Grapefruit Juice and Medications Don’t Always Mix

February 18, 2010

By Terry Smiljanich:

Grapefruit juice is good for you. Packed with fiber and Vitamin C, it’s a great way to start your day. But wait! What medications are you on? You need to know that grapefruit juice doesn’t mix that well with some medicines.

The foods we consume can have a profound effect on the medicines we take. They can directly affect the ability of the body to absorb the medications. Some foods lower the ability of the body to absorb medicines, while others speed up the body’s ability to absorb them.

Lowering the absorption rate can obviously decrease the effectiveness of a medication. Milk, for example, slows down the ability of your body to absorb certain antibiotics (tetracycline). Vegetables with high Vitamin K content (e.g., spinach and Brussels sprouts) can reduce the effectiveness of blood thinners like Coumadin.

Increasing the body’s ability to absorb medicines can, however, be just as bad. If your body takes in the medicine too quickly, you can suffer what amounts to an “overdose” of the medicine, with dangerous results.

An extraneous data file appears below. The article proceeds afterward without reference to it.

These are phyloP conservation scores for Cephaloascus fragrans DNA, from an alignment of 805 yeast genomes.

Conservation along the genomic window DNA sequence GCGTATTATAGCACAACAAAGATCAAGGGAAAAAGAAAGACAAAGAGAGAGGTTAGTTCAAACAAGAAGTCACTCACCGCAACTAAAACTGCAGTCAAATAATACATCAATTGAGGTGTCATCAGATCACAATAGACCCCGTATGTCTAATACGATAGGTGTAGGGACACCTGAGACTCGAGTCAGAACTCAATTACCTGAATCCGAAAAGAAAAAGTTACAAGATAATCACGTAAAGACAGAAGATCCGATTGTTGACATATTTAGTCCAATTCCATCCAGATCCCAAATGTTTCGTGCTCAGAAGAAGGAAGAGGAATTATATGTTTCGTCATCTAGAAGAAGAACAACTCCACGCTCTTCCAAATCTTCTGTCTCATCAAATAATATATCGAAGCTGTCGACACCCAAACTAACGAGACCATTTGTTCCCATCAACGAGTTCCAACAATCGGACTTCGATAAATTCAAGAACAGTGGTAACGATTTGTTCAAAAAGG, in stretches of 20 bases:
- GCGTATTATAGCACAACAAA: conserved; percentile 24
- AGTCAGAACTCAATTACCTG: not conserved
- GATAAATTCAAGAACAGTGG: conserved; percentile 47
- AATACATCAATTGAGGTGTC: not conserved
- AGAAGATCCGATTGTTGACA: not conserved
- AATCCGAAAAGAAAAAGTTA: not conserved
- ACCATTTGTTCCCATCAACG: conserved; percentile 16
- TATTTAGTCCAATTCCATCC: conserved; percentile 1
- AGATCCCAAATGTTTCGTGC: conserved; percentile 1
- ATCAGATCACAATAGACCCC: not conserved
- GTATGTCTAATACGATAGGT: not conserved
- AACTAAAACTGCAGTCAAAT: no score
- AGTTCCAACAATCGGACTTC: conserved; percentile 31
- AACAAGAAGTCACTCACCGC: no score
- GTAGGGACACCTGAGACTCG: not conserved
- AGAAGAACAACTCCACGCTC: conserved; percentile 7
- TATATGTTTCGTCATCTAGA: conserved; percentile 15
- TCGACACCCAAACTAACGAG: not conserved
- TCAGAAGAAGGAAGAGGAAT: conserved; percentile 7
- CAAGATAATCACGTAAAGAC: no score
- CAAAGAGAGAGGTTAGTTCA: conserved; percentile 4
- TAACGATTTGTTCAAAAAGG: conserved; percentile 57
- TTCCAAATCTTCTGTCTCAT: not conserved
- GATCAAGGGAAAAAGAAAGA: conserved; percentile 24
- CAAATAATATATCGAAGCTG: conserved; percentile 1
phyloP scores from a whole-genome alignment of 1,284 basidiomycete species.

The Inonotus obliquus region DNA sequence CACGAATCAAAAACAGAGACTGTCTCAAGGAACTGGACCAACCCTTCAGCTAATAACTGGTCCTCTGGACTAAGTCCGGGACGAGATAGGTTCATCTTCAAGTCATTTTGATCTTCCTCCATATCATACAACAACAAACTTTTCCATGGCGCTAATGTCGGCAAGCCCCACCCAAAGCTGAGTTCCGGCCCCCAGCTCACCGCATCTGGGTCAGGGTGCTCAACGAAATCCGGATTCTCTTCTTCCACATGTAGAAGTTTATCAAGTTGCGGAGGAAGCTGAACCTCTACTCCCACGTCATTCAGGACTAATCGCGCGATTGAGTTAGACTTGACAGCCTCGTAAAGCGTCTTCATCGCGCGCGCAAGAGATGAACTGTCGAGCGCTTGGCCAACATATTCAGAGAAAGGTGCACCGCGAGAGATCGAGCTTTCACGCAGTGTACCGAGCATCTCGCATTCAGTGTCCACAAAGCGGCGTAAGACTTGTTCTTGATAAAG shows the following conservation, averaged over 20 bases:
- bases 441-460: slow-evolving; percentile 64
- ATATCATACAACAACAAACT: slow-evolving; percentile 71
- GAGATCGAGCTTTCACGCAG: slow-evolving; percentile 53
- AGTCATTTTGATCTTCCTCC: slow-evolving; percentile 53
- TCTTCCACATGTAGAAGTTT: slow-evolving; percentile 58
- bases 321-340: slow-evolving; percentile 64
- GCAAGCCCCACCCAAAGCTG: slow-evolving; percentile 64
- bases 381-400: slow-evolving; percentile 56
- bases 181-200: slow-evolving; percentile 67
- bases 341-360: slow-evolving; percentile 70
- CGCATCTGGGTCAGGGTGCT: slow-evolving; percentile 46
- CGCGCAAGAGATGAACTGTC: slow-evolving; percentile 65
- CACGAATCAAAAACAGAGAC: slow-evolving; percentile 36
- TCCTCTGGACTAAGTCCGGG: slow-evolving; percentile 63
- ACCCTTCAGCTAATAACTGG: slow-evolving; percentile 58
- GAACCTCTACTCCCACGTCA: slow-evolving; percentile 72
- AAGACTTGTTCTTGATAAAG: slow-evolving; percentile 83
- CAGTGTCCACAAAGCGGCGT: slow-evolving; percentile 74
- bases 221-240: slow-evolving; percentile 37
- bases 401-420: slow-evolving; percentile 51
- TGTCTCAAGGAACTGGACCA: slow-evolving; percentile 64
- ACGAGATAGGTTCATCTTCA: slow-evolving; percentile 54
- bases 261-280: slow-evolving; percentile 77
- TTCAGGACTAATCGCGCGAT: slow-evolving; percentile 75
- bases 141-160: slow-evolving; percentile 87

Quick Absorption

Grapefruit juice falls into the quick absorption category, and there is a wide range of medicine that can cause an adverse effect when taken in close conjunction with grapefruit juice. These drugs are:

If you take any of these medications, you should ask your doctor about any safeguards to follow regarding grapefruit juice. Better yet, if you take any medications, ask your doctor whether there are any potential problems associated with certain foods.

Other citrus juices, such as orange juice, do not have the same absorption problems posed by grapefruit juice. Fruit juices, including grapefruit, can be a part of a healthy diet. A little caution is all it takes.